In other words, microaggressions are what happen in a country that is still struggling to understand and accept the unique contours of a racially diverse environment. One doesn’t have to be racist to exhibit microaggressive behavior. All one has to do is forget that other races deserve the same dignity and respect as one’s own. That seems pretty easy right?
Read the full post at WCC.
Just putting a picture of this child-raping ingrate on my site makes me want to vomit. But, I am going to soldier through this because some things need to be said. R. Kelly is a rapist. He is a pedophile. He has preyed (and may still prey) on the demographic least acknowledged in this country: black girls. Not only that, for over a decade, he has still enjoyed success in the music industry despite the countless numbers of young ladies who have made allegations against him. Frankly, I am sick of it.
A few days ago I made this proclamation on my Facebook page.
“If anyone on my timeline says a word about copping that new #RKelly album you will be unfriended, unfollowed, and otherwise banned. #notplaying#tryme“
And, while I gave no reasons for that declaration in the body of the post, I have now come to the conclusion that the best defense against a serial rapist like R. Kelly is a barrage of negative press outing him for the vile less-than-human that he is. This is not going to be an easy read so just mentally prepare yourself now. And, you should probably read this while sitting. Grab a glass of water or something too. Okay. Now proceed.
On R. Kelly
An interview posted this morning on The Village Voice by Jessica Hopper details the tireless work from Jim DeRogatis’ Chicago Sun-Times while reporting on R. Kelly. In the very detailed interview, the two reporters discuss a host of things. They cover R. Kelly’s marriage to, then fifteen-years-old, Aaliyah. They discuss the rape video which went viral wherein R. Kelly instructed a pubescent teenager on what positions he wanted her to assume while he ejaculated and urinated in/on her. The interview exposes the truth about the “dozens” of young women and girls who were paid hush money to keep R. Kelly out of court on rape charges. And, how some of them even attempted suicide after their victimization by the singer.
Read the full post on WCC.
I learned how to write in cursive in the third grade. I hated it. Making all the curly letters frustrated me immensely. I felt like – at eight years old – I was wasting my time learning something I would never need. It just seemed pointless. I remember feeling much the same way in my ninth grade Chemistry class. And, again in my tenth grade Trigonometry class. Truthfully, I could have gone straight from Algebra to Geometry to Calculus without the boring detour to matrix sleuthing land. But, I digress.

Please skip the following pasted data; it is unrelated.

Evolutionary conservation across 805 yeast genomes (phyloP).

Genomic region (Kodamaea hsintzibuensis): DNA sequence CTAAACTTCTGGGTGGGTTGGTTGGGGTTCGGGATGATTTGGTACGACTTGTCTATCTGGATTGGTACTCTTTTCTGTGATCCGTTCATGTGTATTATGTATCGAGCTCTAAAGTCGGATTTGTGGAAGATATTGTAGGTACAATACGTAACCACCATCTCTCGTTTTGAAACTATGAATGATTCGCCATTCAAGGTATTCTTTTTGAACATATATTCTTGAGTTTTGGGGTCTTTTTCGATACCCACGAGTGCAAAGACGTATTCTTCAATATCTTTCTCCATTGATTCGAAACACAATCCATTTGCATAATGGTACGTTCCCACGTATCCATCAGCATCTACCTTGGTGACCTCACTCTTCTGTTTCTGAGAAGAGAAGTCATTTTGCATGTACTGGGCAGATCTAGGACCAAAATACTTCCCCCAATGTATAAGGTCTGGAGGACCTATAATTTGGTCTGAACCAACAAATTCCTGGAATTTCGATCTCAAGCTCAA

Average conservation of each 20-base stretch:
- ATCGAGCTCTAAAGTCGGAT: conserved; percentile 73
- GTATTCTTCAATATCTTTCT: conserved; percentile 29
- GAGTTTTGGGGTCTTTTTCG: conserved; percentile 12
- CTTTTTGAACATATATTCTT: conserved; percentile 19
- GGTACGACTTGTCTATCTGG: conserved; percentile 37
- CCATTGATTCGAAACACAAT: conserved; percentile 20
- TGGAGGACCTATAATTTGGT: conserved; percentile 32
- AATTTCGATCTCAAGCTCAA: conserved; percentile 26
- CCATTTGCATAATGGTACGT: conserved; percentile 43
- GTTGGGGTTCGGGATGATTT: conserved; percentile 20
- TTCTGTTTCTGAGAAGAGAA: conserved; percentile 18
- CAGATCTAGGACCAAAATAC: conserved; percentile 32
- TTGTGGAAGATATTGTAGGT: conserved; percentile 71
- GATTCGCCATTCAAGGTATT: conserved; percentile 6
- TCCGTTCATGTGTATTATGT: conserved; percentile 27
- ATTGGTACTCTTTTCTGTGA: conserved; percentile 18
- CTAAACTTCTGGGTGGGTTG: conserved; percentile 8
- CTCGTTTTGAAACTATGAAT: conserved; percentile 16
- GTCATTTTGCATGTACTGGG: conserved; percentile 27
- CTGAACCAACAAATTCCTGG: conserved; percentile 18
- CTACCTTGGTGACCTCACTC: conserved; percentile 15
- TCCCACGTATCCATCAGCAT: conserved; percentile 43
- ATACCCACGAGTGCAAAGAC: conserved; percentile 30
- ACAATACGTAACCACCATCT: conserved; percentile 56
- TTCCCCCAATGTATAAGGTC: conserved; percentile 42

In my childish ways, I had no clue what learning those subjects did or would do for me in the long-term. Enduring them was probably part of the learning I needed. Today, I have no doubt that each of them developed me in some unique and imperative way. Sadly though, the one that I can likely credit with my enhanced hand-eye coordination and aptitude for written literature may be disappearing from schools at present. And, with that fate we will witness yet another self-inflicted disability for today’s children and tomorrow’s adults.
Recently, according to the Associated Press, the Common Core educational standards were adjusted to exclude the cursive handwriting training I endured so many years ago. Because the times are a changin’, “State leaders who developed the Common Core – a set of preferred K-12 course offerings for public schools – omitted cursive for a host of reasons, including an increasing need for children in a digital-heavy age to master computer keyboarding.” In other words, people don’t really write anymore so no need to teach children how to.
Read the full article on WCC.
Black women of the world, when are we going to stop sharing responsibility for our men’s philandering? Being Mary Jane actress, Gabrielle Union, is the most recent case of “I’m Partly to Blame Syndrome” after news broke that her long time beau and fiancé, Miami Heat player Dwyane Wade, impregnated his ex-girlfriend, Aja Metoyer, while they were “on break” in early 2013. Truth is, the only person on this earth responsible for Dwyane Wade’s sperm is Dwyane Wade. Union needs to put on some big girl drawls and hold him accountable.
In her recent interview with Glamour, called “My Dos and Don’ts by Gabrielle Union”, Union made it seem like having a busy schedule and spending too much time apart drove Wade into Metoyer’s arms.
“DON’T write off an ex (or get back together) without really thinking it through. When you’re debating whether to go backward or forward, you have to look at the original issue. [When Dwyane and I broke up briefly in 2013], it was because of distance and scheduling. I finished filming the show, then I flew to Vegas right away to start shooting Think Like a Man Too. I couldn’t take time off, and I missed some quality togetherness we desperately needed. “
Union went on to elaborate on her personal relationship choices and the need for “compromise.”
“Over the summer, I reassessed priorities. I’d always wanted an awesome career with back-to-back projects, but I realized I wasn’t willing to sacrifice my relationship for it. Moving forward, I decided my work schedule has to make sense for our family. Bottom line: If an issue’s a deal breaker, it’s a deal breaker. If your relationship isn’t something you’re willing to give up and you can compromise, do so.”
I have a strong feeling she never gave that bit of advice to Wade.